Super bright X-ray lets doctors see the atoms inside viruses

This synchrotron creates x-ray beams 10 trillion times brighter than those found in your doctor’s office.

A massive ring-shaped machine in France is now generating x-ray beams 10 trillion times brighter than those doctors use to image broken bones.

Researchers have already used this powerful device, dubbed the Extremely Brilliant Source (EBS), to study the inner workings of the novel coronavirus — and in the future, it could give scientists an unprecedented look at everything from human organs to ancient artifacts.

X-Ray Imaging 101

X-rays are a form of electromagnetic radiation, just like sunlight, but they have an energy level that lets them pass through substances that reflect ordinary light. This is what makes them so useful for medical imaging.

If a doctor wants to get a look at a patient’s broken finger, for example, they can position the hand in front of something that detects x-rays (usually a kind of film) and then point the rays at it.

The x-rays will pass easily through the less dense parts of the hand (the flesh) but have a harder time passing through the denser parts (the bones) — similar to how you might make a shadow puppet appear on a wall.

France’s Synchrotron

The EBS is a type of device called a synchrotron. It produces x-ray beams far brighter than those created by the standard medical x-ray device, which allows for far more detailed images.

To create these x-rays, the EBS accelerates electrons to near light speed. At that point, the particles emit the incredibly bright x-ray beams, which can then be captured by a detector and used to produce incredibly detailed images of the interiors of objects.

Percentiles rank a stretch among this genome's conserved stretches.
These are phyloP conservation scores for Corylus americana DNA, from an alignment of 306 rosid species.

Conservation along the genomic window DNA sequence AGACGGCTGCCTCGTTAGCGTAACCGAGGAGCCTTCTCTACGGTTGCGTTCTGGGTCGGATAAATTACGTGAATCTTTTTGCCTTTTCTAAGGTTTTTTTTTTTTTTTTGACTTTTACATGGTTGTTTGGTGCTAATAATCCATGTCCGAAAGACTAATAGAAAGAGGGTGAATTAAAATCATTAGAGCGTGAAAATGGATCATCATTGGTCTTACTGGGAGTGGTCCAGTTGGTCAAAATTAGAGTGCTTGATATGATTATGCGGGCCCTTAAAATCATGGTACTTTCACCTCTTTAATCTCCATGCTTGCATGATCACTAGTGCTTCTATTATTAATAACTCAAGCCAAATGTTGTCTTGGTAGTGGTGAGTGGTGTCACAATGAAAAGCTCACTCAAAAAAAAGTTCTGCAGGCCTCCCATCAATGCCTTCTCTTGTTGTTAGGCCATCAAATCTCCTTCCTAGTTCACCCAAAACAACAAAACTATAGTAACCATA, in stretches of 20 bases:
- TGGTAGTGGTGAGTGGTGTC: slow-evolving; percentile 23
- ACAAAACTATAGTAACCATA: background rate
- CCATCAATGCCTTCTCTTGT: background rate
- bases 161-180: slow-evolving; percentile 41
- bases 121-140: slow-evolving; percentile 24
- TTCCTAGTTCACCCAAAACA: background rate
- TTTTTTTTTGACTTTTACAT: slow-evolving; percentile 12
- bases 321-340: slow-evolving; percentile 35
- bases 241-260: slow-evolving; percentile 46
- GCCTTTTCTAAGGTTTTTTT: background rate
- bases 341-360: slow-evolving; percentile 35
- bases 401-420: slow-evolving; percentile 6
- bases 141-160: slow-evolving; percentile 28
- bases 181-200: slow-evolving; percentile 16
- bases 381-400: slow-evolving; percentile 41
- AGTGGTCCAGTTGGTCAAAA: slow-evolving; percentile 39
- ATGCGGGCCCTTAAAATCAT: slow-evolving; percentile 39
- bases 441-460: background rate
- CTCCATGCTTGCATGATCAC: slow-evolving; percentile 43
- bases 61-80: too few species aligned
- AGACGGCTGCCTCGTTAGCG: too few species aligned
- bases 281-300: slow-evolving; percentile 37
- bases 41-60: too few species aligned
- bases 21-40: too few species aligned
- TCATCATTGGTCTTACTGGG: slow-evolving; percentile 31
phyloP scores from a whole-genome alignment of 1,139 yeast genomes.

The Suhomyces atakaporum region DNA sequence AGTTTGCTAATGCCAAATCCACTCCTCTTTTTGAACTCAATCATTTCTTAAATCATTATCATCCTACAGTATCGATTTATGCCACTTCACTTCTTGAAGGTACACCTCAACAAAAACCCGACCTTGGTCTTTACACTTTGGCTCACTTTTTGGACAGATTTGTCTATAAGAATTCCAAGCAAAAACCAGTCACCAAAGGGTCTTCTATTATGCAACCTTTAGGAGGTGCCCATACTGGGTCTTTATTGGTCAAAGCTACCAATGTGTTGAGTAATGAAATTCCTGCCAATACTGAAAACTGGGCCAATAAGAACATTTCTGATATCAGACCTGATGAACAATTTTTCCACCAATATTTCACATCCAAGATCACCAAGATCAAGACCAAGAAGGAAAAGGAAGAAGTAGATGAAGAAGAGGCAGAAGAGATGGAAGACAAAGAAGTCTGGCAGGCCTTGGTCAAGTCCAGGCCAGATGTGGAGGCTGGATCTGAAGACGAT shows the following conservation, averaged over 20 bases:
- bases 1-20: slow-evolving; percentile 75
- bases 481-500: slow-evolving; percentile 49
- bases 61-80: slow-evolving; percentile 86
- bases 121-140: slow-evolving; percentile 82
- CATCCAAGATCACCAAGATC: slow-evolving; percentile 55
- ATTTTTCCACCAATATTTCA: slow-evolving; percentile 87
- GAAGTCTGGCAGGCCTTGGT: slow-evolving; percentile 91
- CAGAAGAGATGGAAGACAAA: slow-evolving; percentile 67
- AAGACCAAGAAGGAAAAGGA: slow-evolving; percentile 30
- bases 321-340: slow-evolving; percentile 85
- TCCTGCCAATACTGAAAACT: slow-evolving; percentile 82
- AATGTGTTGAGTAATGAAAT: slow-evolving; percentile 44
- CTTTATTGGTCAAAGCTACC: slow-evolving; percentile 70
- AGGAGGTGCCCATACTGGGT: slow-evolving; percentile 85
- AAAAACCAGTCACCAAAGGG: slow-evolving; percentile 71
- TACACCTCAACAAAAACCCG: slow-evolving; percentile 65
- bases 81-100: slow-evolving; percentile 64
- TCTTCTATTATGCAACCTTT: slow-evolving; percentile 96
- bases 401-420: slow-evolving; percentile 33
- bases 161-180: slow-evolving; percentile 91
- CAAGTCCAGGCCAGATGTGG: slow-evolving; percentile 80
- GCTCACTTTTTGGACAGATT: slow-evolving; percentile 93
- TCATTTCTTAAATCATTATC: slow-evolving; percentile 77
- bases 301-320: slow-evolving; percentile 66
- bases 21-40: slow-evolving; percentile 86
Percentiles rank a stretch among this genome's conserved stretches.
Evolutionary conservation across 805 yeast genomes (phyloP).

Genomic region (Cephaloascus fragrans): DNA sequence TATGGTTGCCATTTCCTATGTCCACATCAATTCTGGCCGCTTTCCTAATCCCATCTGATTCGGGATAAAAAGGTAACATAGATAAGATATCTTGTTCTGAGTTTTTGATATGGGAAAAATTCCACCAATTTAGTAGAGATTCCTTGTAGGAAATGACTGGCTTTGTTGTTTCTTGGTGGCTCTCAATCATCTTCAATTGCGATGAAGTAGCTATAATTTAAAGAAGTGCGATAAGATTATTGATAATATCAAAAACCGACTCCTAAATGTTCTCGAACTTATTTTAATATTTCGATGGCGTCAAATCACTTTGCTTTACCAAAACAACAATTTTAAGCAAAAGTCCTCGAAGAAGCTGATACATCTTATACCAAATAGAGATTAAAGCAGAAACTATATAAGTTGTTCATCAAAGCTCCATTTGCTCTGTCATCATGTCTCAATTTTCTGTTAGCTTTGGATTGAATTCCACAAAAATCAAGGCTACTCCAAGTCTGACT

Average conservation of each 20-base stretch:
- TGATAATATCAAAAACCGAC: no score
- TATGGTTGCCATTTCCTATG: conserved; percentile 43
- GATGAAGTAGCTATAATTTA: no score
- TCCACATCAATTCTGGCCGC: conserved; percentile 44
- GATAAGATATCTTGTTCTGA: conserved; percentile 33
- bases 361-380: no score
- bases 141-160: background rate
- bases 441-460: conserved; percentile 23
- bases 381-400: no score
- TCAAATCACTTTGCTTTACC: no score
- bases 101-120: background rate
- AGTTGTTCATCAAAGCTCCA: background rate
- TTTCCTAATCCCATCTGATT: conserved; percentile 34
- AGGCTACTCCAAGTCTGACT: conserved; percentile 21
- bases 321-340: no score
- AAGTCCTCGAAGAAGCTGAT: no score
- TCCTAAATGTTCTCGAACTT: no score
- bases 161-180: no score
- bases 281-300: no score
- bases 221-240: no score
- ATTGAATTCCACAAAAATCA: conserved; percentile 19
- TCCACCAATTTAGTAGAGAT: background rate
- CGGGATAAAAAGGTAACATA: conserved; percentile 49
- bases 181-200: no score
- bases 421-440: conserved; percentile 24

A synchrotron revealed the interiors of dinosaur eggs and a crocodile mummy.

If a doctor used these x-rays to image a person’s hand, they wouldn’t just be able to see the bones — they’d be able to see each atom in the patient’s blood cells. They’d also kill the patient, as the level of radiation in the x-rays would be fatal.

Still, that doesn’t mean the EBS’s ultra-bright x-rays won’t be a boon for healthcare — researchers are already using them to study both the coronavirus itself and lung tissue damaged by it.

Researchers used the x-ray beams produced by the EBS’s predecessor to get an inside peak at everything from a 2,000-year-old mummified crocodile to a fossilized dinosaur egg, so there’s no telling what insights could be ahead of us now that the new synchrotron is operational.

We’d love to hear from you! If you have a comment about this article or if you have a tip for a future Freethink story, please email us at [email protected].

Brick batteries may be a key to decarbonizing heavy industry
By storing renewable energy as heat in brick “batteries,” Rondo Energy believes they can decarbonize heavy industry.
The surprising history of how electric vehicles have played the long game and won 
The electric vehicle’s environmental credentials might give them a final push to win the long game over traditional cars.
This startup wants to build a radically powerful new kind of wind turbine
Norwegian startup World Wide Wind wants to build offshore wind turbines based on a completely different design from traditional models.
Long COVID: Self-targeted immune attacks may lurk behind it
Researchers are working to get a more complete understanding of the cells and antibodies behind long COVID.
How NASA is planning to prevent a Martian plague 
When Mars samples arrive, they may carry more than knowledge. To offset the chance of a Martian pandemic, NASA is learning to contain a Red Planet plague.
Up Next
Subscribe to Freethink for more great stories